The country’s cost of debt servicing is expected to rise driven by currency depreciation with the shilling having depreciated by 6% year to date (time of going to press). Additionally, the debt service to revenue ratio is expected to increase mainly driven by the expected decline in revenue.
Debt Service to Revenue Ratio:
For the first half of 2020, revenue collection activities of the government have been affected due to the ongoing pandemic with major economic sectors such as tourism, manufacturing and agriculture feeling the brunt effects of the pandemic following supply-side shocks. According to the National Treasury, the debt to service revenue ratio is estimated at 45.2% at the end of 2019, higher than the recommended threshold of 30% and as such elevating the risks of repayment following shocks arising from the ongoing pandemic and low revenue collection. For this financial year, a total of Sh904.7b has been set aside for debt servicing from the Sh2.1tn projected revenue collection.
Debt to GDP Ratio
On the hand, the debt to GDP ratio came in at an estimated 62.1% in 2019, 12.1% above the IMF recommended threshold of 50.0%. Late last year, the treasury amended the Public Finance Management (PFM) regulations to substitute the debt ceiling which was previously set at 50% of GDP to an absolute figure of Sh9tn to plug the budget shortfalls without hurting the economy since there was no more scope to raise taxes. According to Fitch Ratings, the shocks from COVID-19 are expected to delay the narrowing of the fiscal deficit. Government debt is forecasted to 70% of GDP in 2021 on the back of rising debt levels and weak revenue growth.
Some might argue that the additional debt is being directed towards development projects, which will, in turn, lead to faster economic growth but this has not been the case. A significant amount of government spending has gone towards development projects whose expected economic return might not be able to cushion the cost of financing. For example, the Exim Bank of China is set to receive Sh43.2b in debt payments for the SGR in the current fiscal year despite the project facing a variety of challenges such as low cargo volumes.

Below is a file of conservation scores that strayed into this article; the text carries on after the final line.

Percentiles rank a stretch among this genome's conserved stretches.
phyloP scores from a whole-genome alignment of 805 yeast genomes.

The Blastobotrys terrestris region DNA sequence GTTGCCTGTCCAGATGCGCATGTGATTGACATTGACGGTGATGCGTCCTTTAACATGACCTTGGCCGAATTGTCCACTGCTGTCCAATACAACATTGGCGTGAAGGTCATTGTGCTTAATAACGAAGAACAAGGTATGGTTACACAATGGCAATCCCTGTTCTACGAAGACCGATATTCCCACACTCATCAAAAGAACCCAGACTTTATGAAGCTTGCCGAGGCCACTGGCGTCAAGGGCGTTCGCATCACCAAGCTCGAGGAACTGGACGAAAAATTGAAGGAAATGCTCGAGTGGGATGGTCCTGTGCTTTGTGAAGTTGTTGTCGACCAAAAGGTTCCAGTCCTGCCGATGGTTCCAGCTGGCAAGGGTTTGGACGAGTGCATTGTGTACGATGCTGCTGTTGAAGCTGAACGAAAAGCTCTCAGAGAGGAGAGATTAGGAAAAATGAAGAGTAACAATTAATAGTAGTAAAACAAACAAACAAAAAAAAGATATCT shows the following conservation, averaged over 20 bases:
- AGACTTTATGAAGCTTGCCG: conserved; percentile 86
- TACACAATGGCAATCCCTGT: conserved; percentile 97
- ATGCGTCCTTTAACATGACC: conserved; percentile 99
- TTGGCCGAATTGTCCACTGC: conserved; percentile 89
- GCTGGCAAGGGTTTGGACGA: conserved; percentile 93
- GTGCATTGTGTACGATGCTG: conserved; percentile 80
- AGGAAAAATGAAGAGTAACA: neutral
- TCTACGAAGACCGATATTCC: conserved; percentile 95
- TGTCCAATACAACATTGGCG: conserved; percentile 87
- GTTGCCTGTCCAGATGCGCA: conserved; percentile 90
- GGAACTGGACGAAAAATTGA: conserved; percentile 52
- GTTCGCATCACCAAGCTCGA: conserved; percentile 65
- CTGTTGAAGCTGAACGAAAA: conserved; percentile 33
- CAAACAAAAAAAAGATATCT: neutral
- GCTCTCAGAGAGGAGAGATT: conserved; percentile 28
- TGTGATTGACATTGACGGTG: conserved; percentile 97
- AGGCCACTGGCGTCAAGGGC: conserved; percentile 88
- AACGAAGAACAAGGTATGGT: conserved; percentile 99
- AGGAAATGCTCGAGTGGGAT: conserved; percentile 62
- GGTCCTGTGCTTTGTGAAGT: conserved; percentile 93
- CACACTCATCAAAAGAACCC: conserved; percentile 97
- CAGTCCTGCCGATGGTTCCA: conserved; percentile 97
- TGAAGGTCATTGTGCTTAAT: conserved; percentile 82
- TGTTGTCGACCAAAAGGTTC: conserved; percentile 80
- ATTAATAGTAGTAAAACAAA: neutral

According to the IMF, the Kenyan economy is expected to grow at 1.0% in 2020, while the National Treasury expects the same to come in at 2.5%. The expected decline in growth is already being seen through the suppressed business activity experienced during the second quarter of the year, evidenced by the country’s Purchasing Manager’s Index which dipped to 34.8 in April 2020, the second-lowest level since the index was set up. The GDP growth for the year is expected to be slower than debt financing meaning the debt to GDP ratio will increase significantly since the denominator – GDP Growth – will grow at a much slower pace.
The high debt levels in the country have become a point of concern with both the debt to GDP ratio as well as the debt service to revenue ratio having exceeded the recommended threshold. The economy is expected to face fiscal challenges arising from the global pandemic pointing to a possible further downgrading of Kenya’s creditworthiness.
Despite this, some investors are optimistic with regards to the country’ outlook evidenced by the decline in Eurobond yields over the month of May, pointing to the perception of lower risk in the country going forward coupled with the additional funding received from both the World Bank and the IMF. Locally, the Central Bank through the Monetary Policy Committee has continued to support the economy through the policy rate and the Cash Reserve Ratio and is confident that the measures put in place are having the desired effect.
Similarly, the government has also made some tax amendments to help boost revenue collection and at the same time cushion the economy from the adverse effects of the coronavirus.
To sustain its debt, Government should, among other measures, restructure the debt mix by going for more concessional borrowing to reduce the amount paid in debt service; cut on capital expenditure in this period of distress and direct the funds to areas that have a higher economic return; encourage growth in the manufacturing sector to help increase value of the exports and; take a proactive stance in enforcing the recent tax policy changes to curb tax cheating